Following its reveal in September of last year, Luigi’s Mansion 3 has been an exciting addition to the slate of 2019 Switch releases. However, Nintendo has been eerily quiet on the title ever since the reveal. That changed earlier today with the Nintendo’s E3 Direct presentation, as we learned all about Luigi’s new abilities and the co-op mode ScareScraper. I went hands-on with 15 minutes of the story and played a round of 4-player co-op to see how the new entry in the cult-favorite series is coming along.
The story of Luigi’s Mansion 3 invites Mario, Luigi, Peach, and the Toads to a beautiful and luxurious hotel. The crew is riding in a bus to the hotel when a ghost dog appears next to Luigi to deliver a message. Luigi reads the message and gives the pup a few belly rubs as the bus pulls up to the hotel. Mario and Peach excitedly run into the hotel, leaving the Toads to carry all the luggage. Red Toad, who was driving, falls down the steps. Luigi quietly walks off the bus with his own suitcase before looking up at the shimmering, golden hotel and exclaiming, “Wowee Zowee!”
Unfortunately, the hotel doesn’t stay golden for long, as things take a dark turn shortly after Luigi enters. Mario, Peach, and the Toads go missing, and the elevator buttons mysteriously go missing. Of course, in true Luigi’s Mansion fashion, ghosts are the reason for the mischief. Soon enough, the entire hotel is flooded with the paranormal, and it’s up to Luigi to retrieve the the missing elevator keys to reach higher floors to save his friends.
An Upgraded Arsenal
Thankfully, Luigi has a brand new Poltergust model to help him in his quest. Like its predecessors, the G-00’s primary function is to suck up the various spirits Luigi encounters during his adventure. However, the Poltergust G-00 gives Luigi more ways than ever to wear down the ghosts he’s trying to capture. As Luigi pulls back from the ghost he’s sucking up, a meter charges. When it’s fully charged, he can slam any ghosts currently in his stream into the ground and knock down its health. The G-00 can also blast out a plunger, which attaches to surfaces; you can then suck the rope into the the vacuum and rip down barriers and destroy furniture. You can also use the suction shot to rip shields out of ghosts’ hands. The G-00 can also use a burst move that blows ghosts back from Luigi and gives him a little air.
In addition, Luigi can summon Gooigi, his slimy doppelganger that debuted in the 3DS port of Luigi’s Mansion. While Gooigi can be controlled by a second player, you can still take advantage of Gooigi’s unique abilities and attributes by simply clicking the right stick to swap control between it and Luigi. On multiple occasions, I needed to bounce between Luigi and Gooigi to progress; Gooigi can slip through bars and spikes to reach areas Luigi cannot. He can also use all Luigi’s abilities, including the new Poltergust abilities. However, Gooigi cannot get wet, so while it can slip through parts Luigi cannot, anywhere that contains water requires Luigi to get through.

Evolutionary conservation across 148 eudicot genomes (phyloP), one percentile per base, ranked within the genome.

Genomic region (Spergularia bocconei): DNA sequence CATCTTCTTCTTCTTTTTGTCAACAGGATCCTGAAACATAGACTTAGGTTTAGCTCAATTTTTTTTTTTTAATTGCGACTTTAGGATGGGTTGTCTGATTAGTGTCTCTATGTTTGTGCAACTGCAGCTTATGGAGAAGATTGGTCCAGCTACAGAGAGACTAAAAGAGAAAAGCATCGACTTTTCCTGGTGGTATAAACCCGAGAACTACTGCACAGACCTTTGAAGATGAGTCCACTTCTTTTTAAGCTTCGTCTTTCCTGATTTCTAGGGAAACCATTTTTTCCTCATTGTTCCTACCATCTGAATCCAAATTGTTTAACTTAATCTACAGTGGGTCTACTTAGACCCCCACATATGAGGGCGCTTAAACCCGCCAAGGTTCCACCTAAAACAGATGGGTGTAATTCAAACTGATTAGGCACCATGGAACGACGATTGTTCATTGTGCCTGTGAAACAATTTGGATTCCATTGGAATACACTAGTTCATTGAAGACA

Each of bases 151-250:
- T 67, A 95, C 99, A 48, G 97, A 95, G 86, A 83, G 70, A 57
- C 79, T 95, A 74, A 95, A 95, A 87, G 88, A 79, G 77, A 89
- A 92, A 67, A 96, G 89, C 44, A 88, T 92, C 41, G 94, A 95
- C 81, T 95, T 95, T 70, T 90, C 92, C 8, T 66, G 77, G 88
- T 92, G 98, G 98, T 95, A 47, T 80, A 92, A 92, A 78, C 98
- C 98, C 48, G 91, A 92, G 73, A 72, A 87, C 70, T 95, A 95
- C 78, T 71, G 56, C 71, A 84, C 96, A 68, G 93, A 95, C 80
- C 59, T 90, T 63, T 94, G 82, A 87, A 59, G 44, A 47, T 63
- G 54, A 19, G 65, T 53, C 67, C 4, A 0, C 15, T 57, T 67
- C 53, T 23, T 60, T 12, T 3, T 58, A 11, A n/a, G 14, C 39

You often need to use these two in tandem. For example, in one puzzle, I needed to hop into an elevator as Luigi, while Gooigi rotated a windmill by expelling air; if you swap between Luigi and Gooigi while performing an action, the non-controlled character continues their action.
In Luigi’s mansion, floors have distinct themes. The floor I played through featured a medieval fantasy theme, with dungeons, giant barrels, and a jousting arena. Every single room is more than meets the eye, as each area holds at least one secret. In one area, I needed to press in a patch of protruding bricks to open up a secret passage to a treasure chest.
At the end of my demo, I enter the arena and encounter a jousting ghost riding around on the field. He charges at me and plows right through poor Luigi. Thankfully, Luigi has his new Poltergust with a deployable plunger, which he can use to rip the shield right out of the jouster’s hands.
You Don’t Have To Go It Alone
After wrapping up the single-player portion of the demo, I transition to ScareScraper, where I join up with three other local players on their own Switches (the mode can also be played online). Each player controls a different color Luigi. The mission is to complete the objective on the floor before the timer runs out. Some floors task you with rescuing Toads, while others simply ask you to clear a floor of all ghosts. If you succeed in your mission before the timer expires, you can move on to the next floor.
Coordination is key if you want to be efficient in this mode. Thankfully, if you’re not near your teammates, you can communicate messages mapped to the d-pad. With a simple press, I call my teammates to my location when I stumble upon a room full of specters.
Each floor is randomly generated, so each playthrough is different. Each floor requires you to use all your tricks to uncover the ghosts. Every player has the upgraded Poltergust G-00 model, and every character has their own Gooigi. In addition, players must be mindful of traps scattered throughout the floors, including fake doors that smash Luigi into the wall, or trap carpets that wrap up Luigi and require another co-op partner to set them free.
I enjoyed my time with both modes. The puzzles in the story mode were clever, and tearing through a floor of ScareScraper was a blast. I’m excited to see the other themes in the single-player story, and I can’t wait to group up and try to improve my time in the ScareScraper mode.
Luigi’s Mansion 3 hits Switch this year.
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